Search for a two-input model for future investigations of 'synaptic tagging' in freely moving animals in vivo

Hadir Hassan, Sabine Frey, Julietta U. Frey

Research output: Contribution to journalArticlepeer-review

7 Scopus citations


Processes of "synaptic tagging" guarantee synaptic input specificity after the induction of a protein synthesis-dependent late long-term potentiation (late-LTP). Distinct high-frequency stimulation can set a transient "synaptic tag" at the activated synapses, which captures plasticity-related proteins (PRPs) synthesized synapse-non-specifically in dendritic branches/compartments or the somata. Thus, only those synapses, which expressed a "tag", are also able to express late-LTP. Additionally, it was shown that the synthesis of PRPs is triggered by heterosynaptic, non-glutamatergic requirements during LTP-induction in tissue from adult animals. All these experiments were performed in hippocampal slices in vitro so far. Two questions now arise: first, is it possible to describe processes of 'synaptic tagging' in the intact, freely moving animal and second, is the stimulation of glutamatergic inputs sufficient to induce 'tagging' or is the co-activation of a modulatory-heterosynaptic input, also required for the process? We have first developed a technique, which allows us now to induce distinct forms of LTP at the ipsilateral CA1 site by specifically stimulating glutamatergic hippocampal structures at the contralateral site in the intact, freely moving rat. Thus, the used stimulation protocol allowed us to activate two separate synaptic inputs to the same neuronal stimulation, a pre-requisite for tagging-experiments to be investigated in vivo.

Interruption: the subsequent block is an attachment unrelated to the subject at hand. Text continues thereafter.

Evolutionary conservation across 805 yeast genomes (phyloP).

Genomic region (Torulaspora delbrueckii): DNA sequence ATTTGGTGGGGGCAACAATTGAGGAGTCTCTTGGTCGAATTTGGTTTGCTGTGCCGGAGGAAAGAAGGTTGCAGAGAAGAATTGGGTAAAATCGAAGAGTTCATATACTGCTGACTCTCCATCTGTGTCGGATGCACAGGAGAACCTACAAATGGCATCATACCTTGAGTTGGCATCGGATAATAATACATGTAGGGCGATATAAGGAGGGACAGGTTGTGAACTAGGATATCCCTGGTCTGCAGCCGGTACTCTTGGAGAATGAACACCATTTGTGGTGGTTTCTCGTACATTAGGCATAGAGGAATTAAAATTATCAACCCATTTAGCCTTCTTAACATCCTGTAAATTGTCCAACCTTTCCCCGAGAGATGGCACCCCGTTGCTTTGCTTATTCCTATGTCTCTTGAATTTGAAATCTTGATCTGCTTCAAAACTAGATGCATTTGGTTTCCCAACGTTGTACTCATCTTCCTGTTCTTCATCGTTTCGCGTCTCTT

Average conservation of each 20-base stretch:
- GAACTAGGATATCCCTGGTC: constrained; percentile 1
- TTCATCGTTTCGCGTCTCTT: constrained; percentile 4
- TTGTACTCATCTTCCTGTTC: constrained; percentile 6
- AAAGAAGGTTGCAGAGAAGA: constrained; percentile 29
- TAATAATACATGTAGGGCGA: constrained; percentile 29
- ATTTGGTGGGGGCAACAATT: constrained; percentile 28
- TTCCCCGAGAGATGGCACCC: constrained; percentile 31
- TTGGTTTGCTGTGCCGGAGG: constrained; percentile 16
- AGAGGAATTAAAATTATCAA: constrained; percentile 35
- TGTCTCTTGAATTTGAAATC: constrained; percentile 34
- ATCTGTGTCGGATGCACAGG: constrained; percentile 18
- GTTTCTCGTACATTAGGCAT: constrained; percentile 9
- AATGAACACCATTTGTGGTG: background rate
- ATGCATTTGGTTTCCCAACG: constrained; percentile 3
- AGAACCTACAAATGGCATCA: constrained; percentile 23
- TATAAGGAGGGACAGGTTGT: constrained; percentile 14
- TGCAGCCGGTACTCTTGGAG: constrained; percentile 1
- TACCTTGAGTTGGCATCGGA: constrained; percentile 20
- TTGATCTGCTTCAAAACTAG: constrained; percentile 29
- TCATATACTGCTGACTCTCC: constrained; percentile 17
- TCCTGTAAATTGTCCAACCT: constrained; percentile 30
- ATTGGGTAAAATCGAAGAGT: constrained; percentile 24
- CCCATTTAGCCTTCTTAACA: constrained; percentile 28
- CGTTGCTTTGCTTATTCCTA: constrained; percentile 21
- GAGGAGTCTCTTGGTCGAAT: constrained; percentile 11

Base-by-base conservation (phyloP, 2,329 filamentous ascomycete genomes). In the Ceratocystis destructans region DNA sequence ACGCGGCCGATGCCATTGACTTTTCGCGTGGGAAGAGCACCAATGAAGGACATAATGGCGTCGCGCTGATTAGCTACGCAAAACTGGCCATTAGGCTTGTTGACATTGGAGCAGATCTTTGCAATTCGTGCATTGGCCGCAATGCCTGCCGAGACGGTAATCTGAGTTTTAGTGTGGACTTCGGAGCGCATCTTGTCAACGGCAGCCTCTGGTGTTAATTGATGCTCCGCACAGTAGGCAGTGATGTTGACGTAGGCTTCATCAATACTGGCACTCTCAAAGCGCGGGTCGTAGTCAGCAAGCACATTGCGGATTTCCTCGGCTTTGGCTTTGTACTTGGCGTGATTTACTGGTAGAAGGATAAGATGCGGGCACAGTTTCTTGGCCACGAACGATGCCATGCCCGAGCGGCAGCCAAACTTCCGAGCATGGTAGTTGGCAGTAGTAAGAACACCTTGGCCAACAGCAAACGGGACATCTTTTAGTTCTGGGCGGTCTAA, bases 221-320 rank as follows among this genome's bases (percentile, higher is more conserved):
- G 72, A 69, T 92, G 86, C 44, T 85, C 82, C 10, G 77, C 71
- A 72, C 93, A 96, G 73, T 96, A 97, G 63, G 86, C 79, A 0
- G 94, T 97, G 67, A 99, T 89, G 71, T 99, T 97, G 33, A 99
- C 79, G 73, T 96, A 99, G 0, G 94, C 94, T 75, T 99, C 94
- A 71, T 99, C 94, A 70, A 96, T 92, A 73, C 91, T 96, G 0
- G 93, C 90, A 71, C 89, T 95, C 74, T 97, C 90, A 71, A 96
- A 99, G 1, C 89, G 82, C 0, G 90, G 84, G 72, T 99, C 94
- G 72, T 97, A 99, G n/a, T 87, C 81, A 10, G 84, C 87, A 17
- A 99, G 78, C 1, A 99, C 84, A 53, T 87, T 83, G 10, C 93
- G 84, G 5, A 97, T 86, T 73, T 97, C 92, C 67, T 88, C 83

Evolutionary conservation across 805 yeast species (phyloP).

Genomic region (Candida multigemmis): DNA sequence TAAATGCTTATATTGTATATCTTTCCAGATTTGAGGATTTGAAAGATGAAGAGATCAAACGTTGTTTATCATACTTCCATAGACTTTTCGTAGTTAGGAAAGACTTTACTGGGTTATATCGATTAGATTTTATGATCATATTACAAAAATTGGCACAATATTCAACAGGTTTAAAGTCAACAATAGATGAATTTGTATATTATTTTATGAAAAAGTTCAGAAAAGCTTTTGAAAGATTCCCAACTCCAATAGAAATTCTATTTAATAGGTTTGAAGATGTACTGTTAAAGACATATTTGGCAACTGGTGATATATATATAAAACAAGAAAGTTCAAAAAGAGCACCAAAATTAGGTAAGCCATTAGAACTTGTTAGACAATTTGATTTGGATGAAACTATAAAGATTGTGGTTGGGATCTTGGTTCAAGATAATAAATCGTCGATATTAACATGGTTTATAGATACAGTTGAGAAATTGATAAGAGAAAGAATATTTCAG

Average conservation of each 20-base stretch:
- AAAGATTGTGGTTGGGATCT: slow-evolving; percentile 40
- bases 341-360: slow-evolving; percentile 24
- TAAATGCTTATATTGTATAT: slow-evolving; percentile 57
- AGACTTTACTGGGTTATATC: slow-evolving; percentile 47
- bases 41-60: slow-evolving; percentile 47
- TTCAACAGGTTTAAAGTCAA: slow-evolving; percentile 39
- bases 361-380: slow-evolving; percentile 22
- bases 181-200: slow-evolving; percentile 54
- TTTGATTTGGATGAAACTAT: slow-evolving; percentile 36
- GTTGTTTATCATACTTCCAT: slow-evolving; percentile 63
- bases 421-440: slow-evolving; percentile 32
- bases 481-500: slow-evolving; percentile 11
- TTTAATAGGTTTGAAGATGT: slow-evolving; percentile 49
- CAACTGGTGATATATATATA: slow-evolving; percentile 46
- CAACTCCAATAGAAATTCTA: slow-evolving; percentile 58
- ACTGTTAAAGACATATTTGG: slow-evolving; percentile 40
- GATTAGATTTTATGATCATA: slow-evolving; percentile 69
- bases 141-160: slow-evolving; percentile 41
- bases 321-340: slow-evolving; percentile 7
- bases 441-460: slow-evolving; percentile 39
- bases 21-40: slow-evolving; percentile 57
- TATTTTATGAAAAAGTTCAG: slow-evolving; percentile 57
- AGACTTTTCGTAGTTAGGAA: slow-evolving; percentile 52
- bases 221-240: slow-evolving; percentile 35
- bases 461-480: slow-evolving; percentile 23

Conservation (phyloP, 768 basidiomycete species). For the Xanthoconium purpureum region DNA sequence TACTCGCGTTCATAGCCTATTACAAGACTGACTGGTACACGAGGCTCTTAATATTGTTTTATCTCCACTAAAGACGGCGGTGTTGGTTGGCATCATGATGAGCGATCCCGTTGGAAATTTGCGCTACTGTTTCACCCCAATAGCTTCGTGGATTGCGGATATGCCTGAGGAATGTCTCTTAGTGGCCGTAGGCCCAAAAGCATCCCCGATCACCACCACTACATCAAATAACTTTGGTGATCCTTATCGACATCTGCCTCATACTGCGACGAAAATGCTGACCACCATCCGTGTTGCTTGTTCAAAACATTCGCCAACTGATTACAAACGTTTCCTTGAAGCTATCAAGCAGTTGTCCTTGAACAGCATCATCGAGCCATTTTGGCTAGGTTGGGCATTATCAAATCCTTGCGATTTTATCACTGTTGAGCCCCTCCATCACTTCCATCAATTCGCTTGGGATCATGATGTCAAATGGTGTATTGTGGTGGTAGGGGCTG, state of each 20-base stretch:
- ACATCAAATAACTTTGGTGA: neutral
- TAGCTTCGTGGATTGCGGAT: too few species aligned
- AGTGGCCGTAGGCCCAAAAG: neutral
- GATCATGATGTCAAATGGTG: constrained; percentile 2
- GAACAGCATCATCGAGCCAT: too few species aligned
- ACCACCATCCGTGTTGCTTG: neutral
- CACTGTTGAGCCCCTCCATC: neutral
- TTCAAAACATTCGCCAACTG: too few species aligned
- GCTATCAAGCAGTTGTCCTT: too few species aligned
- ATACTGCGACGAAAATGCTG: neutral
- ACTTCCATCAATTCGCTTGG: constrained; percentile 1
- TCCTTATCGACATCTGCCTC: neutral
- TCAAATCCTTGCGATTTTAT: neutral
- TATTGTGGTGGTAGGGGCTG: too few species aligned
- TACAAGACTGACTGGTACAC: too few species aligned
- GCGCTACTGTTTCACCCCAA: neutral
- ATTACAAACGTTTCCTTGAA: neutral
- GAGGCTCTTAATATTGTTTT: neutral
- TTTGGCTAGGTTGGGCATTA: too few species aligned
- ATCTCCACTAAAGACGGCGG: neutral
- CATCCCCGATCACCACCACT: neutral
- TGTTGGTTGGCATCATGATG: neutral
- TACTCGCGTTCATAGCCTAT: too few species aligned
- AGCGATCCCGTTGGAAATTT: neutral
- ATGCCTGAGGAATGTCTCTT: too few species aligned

Original languageEnglish (US)
Pages (from-to)220-228
Number of pages9
JournalJournal of Neuroscience Methods
Issue number1-2
StatePublished - Apr 15 2006


  • Contralateral CA1
  • Contralateral CA3
  • Hippocampus
  • In vivo
  • Ipsilateral CA1
  • Late-LTP
  • Long-term potentiation
  • Two-input model

ASJC Scopus subject areas

  • General Neuroscience


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